French Chaise Lounge – The word “chair” is the abbreviated form of the full term, “chaise longue,” which should actually be spelled chaise “longue,” the French form, from which the Americanized version comes. Both spellings are in the dictionary and mean the same thing. A chair is defined as a sofa-like chair with a backrest and a seat long enough to support the extended legs.
The chair is most often found in the bedrooms, where the owner of the house can relax away from the hustle and bustle of family life. A well-placed lamp next to RHE chaise offers a wonderful place to read the latest novel. If the chair looks a little more masculine, the man of the family can also enjoy the use of the lounger to read in peace and tranquility. Occasionally chaises appear in a living room. They are great for watching TV, as well as reading or relaxing. Normally, the fabric is more robust and durable than the bedroom couches. Some sofas have built-in chaise sections.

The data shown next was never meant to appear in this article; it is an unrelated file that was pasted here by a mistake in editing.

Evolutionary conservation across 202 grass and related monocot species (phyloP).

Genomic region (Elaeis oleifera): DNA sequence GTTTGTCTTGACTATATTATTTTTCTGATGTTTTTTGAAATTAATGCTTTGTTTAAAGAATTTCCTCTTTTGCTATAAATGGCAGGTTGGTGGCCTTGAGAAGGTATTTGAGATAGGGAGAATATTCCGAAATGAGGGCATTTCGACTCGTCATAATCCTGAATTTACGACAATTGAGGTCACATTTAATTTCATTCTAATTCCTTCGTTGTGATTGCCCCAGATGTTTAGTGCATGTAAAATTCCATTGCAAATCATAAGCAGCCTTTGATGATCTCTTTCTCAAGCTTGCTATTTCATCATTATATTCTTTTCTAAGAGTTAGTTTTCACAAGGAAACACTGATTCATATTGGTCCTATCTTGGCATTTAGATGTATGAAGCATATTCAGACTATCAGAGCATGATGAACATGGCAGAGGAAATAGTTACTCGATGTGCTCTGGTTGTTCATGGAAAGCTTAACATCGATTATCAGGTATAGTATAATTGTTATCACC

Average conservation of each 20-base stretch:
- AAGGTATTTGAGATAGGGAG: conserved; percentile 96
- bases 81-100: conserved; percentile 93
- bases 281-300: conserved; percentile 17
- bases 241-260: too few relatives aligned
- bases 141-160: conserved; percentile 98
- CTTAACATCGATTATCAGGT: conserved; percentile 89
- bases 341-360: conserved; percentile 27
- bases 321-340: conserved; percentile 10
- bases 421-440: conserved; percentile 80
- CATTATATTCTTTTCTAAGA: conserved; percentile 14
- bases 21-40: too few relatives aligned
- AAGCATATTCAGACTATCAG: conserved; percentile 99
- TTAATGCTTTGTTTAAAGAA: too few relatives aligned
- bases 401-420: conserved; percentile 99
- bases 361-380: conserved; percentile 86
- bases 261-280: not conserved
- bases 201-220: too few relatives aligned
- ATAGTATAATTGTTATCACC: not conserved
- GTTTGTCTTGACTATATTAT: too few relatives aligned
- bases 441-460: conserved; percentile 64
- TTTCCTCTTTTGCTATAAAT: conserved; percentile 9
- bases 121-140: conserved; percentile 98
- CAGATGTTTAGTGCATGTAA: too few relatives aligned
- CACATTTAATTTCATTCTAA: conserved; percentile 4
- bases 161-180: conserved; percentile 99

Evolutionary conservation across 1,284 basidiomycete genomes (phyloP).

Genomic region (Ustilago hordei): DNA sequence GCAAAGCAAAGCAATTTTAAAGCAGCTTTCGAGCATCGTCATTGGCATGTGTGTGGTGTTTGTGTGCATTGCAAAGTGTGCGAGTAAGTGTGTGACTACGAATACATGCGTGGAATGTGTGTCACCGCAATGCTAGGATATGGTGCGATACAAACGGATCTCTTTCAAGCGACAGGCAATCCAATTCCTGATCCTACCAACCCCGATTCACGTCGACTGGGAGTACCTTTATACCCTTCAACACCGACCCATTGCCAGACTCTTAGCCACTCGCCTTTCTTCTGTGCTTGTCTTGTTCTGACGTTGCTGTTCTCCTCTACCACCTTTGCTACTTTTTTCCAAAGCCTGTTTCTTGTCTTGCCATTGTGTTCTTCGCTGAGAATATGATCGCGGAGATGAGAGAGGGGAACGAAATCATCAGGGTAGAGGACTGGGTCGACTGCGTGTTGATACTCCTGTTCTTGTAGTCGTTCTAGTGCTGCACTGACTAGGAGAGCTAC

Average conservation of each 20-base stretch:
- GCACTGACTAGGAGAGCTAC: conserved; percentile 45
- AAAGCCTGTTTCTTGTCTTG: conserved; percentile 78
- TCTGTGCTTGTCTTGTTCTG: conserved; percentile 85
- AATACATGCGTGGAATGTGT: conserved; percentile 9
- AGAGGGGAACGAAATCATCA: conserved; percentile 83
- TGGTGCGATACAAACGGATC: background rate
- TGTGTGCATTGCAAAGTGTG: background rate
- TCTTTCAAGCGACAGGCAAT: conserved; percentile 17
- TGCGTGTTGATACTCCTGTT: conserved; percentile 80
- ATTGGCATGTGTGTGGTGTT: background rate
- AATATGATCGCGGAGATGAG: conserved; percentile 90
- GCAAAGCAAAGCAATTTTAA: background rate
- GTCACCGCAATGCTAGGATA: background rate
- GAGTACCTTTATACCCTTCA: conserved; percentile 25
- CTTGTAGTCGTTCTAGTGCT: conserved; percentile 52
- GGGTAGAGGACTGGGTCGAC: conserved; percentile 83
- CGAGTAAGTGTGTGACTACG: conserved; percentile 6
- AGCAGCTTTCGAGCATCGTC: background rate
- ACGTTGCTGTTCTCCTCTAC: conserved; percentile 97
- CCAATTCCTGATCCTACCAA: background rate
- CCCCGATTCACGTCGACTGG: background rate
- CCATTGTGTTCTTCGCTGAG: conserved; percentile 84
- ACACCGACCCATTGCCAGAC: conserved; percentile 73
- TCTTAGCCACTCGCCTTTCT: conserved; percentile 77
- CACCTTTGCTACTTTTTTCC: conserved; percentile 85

Contemporary lounge chairs do not usually have arms. The very comfortable loungers are molded in a curvilinear silhouette (see photo), which keeps the body from slipping. A relative’s chair is the Victorian “fainting couch”, which may or may not have a copy or a half-turn, and the arm usually a laminate, which is used to support a person’s back. It was named so because the Victorian ladies whose corsets were too tight would fall weak on them! Another family member is a recliner. When stretched, it resembles a chair and works like one too.